As the iris from my gran’s garden begins to fade, I’ve been thinking about her a lot.
Gran has had a big impact on my life. From the age of eight, when we moved back to Australia from PNG and settled near my grandparents, they were always there. Every Friday they would come and help out whilst we were all at work and school. Gran would clean the house for mum and Papa would mow and weed and occasionally prune the heck out of things - much to mum’s despair. From this early age I’ve been suspicious of the power of men wielding pruning gear – more often than not, they don’t know where to stop!
Gran’s major focus in life was her family and working hard, I’d like to think she has left me these legacies – along with a love of gardening. Her story is probably not all that usual and I wish I knew more it. But, like many women of her generation she was extremely private and after she married Papa, her life became his with only limited contact with her own family (for reason’s I guess are explained by her early story).
Here’s what I know:
Gran was born into a working class family in 1915. They lived near the George’s River in Sydney. At some point her mother left, leaving behind two daughters and a husband. This fact was never even know to my Mum, who believed her maternal grandmother was dead, until after Gran’s death when we found some letters. From one relative to another, the letters indicated that my great-grandmother had gone to England but that the family conspired to talk of her as ‘dead’ from that day forward. I can only imagine how this early desertion effected my Gran. My imagination can’t help but run with this story. Was she the victim of domestic abuse? Did she meet a soldier post WWI and run away overseas with him, disappointed with the way her life turned out and looking for a better one? Or worse still, did she just simply disappear – either dead or into a life on the streets?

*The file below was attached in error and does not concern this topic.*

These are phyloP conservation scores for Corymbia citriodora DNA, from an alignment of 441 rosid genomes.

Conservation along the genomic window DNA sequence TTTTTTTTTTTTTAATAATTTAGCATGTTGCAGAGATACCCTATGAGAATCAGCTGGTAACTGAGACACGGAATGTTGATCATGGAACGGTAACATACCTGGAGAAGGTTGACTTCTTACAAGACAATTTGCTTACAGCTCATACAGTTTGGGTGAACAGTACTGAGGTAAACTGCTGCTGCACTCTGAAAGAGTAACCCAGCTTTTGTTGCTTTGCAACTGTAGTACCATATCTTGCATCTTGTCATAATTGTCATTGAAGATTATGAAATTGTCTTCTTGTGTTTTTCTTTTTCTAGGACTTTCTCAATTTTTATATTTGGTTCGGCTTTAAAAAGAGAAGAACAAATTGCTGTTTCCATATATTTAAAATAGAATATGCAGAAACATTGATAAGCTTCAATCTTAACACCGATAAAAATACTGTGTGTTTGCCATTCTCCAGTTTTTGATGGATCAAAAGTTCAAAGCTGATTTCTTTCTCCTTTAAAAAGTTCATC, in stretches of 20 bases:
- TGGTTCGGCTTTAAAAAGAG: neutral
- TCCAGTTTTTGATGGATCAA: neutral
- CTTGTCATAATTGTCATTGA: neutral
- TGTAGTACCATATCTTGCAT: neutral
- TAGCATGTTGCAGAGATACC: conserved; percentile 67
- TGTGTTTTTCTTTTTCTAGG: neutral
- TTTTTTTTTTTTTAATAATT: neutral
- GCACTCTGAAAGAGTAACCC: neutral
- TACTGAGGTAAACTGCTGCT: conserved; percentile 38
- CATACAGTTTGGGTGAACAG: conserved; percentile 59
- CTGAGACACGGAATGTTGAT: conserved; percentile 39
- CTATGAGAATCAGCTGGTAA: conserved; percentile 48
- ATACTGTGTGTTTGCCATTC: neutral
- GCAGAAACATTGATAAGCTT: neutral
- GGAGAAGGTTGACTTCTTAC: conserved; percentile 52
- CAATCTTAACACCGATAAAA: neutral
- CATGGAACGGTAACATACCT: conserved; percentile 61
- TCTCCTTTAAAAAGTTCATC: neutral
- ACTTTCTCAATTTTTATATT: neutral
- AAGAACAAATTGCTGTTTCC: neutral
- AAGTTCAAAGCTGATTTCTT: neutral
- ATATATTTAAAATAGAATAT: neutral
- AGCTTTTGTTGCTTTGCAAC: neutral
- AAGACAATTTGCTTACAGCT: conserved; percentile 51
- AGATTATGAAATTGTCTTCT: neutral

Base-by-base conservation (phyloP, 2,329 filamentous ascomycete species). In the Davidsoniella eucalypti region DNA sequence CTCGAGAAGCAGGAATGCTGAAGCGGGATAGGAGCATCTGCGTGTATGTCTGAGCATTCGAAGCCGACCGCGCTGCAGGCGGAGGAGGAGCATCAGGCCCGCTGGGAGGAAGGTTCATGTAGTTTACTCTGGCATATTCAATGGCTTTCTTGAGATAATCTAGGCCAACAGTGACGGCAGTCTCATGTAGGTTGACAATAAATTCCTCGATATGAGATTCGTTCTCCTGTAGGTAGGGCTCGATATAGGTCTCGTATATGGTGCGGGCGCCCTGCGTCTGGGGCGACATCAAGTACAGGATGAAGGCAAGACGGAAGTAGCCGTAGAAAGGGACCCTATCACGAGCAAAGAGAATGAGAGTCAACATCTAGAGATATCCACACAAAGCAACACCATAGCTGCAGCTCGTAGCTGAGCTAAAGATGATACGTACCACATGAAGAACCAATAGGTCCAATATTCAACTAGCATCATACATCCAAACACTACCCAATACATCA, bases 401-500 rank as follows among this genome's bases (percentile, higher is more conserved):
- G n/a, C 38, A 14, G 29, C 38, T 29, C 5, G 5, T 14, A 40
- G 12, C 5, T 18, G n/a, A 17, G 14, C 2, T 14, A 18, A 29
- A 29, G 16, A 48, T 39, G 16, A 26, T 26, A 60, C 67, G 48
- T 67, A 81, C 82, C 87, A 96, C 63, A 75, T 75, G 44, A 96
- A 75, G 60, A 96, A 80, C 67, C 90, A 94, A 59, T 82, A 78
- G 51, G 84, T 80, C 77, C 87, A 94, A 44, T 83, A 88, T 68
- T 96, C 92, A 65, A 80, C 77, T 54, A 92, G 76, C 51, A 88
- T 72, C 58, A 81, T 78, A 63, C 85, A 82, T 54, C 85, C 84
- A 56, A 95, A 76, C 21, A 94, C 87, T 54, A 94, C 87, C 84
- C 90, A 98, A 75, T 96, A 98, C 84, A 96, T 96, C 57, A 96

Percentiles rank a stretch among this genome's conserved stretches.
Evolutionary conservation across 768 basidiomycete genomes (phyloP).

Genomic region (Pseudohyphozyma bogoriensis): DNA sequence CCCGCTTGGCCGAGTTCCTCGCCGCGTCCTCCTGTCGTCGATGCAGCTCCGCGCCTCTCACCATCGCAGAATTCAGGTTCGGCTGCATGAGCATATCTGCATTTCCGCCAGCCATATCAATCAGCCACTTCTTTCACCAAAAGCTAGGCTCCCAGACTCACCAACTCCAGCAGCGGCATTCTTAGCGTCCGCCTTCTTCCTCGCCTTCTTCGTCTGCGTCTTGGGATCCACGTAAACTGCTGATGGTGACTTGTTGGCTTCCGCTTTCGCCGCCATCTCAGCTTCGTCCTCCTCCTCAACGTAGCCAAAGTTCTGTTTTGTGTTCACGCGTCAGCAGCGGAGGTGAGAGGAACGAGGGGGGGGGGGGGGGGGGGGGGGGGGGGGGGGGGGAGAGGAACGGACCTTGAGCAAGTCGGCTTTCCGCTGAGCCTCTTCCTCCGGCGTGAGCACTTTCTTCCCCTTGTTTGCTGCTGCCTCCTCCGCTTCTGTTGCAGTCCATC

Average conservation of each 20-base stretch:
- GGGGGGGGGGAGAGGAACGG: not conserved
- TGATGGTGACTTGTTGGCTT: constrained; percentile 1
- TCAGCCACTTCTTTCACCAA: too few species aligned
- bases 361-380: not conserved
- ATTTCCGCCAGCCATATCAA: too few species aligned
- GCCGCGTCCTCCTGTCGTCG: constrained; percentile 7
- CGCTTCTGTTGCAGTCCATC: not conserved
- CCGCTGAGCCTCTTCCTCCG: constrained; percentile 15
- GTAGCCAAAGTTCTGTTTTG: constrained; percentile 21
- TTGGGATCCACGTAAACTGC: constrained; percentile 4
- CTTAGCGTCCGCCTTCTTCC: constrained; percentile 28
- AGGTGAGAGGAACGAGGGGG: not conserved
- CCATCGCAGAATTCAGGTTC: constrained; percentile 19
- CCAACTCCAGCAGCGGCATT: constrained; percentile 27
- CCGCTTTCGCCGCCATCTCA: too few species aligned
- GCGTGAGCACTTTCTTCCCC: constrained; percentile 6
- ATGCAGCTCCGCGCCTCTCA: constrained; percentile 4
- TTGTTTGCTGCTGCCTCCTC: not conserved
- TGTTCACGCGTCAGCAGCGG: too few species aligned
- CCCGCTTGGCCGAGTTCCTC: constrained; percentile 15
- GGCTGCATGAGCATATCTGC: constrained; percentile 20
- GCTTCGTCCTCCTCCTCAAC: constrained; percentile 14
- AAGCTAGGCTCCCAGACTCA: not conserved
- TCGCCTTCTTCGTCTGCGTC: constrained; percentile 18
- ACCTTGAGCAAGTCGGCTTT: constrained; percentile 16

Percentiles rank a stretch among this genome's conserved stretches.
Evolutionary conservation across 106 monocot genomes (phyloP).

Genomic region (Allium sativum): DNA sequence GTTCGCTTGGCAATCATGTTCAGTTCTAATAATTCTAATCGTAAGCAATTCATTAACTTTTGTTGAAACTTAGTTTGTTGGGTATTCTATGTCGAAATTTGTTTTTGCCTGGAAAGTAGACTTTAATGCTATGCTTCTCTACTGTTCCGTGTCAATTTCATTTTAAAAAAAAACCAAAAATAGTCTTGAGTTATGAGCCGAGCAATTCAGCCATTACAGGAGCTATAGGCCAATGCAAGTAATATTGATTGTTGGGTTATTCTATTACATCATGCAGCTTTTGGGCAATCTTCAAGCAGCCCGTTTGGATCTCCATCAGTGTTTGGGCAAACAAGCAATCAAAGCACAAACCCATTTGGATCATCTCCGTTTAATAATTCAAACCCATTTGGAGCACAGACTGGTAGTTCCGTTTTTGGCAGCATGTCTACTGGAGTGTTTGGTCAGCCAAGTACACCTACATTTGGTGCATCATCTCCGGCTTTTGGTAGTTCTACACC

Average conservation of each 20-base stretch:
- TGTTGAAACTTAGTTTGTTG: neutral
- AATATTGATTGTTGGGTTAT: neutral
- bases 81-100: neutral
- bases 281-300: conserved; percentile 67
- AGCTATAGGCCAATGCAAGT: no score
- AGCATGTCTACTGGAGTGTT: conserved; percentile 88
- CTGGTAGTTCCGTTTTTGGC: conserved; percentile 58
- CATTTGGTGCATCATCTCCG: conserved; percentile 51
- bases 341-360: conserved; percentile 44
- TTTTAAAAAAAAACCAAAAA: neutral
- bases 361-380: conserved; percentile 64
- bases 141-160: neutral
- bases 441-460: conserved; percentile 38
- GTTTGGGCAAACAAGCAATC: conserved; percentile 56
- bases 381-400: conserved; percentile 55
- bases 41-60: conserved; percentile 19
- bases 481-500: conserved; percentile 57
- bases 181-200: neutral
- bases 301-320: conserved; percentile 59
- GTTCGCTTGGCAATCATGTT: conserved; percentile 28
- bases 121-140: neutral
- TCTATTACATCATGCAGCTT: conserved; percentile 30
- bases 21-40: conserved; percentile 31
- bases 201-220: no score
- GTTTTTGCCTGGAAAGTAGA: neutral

Gran and Papa met when he was working on the railways in the depression. He was the only member of his family working and supported all 7 of the family throughout the depression years. Marriage brought 4 children (one who died at birth and is laid in an umarked grave as was the custom of the time). And unusually, Gran carried out paid work throughout her life. As the owner of a corner shop in a small country town and later as the manager (yep that’s right) of a government cafeteria.
The day she died is etched in my mind. Gran and Papa had been on a trip to Tasmania. Returning home, they went to pick up their dog from a friend who lived out of town. Papa turned in front of an oncoming car with the sun in his eyes. Gran died, the dog lived and Papa lived to be tortured for another 7 years. And wierdly, I knew the moment it happened. Returning from a trip to the coast with a new boyfriend, I was panicked to be in the car. It was exactly the time of the accident.
So today, I have bits of this loved woman in my home and garden. And the mantra I try to live by is her’s – to maintain a close supportive family and work hard. In my kitchen is a little plaque which hung in Gran’s kitchen for as long as I can remember. It is from a time gone by, but I like to think that I live the modern equivalent.
As I look at my bits and pieces from her life, I would love to find out what happened to her mother, where her son is buried and much more. For the historian in me not knowing is hard – but she obviously didn’t want to share these things. So, I am content knowing I can remember her through these things and maybe one day I will find the answers to some of my questions.
Iris, 1915 – 1991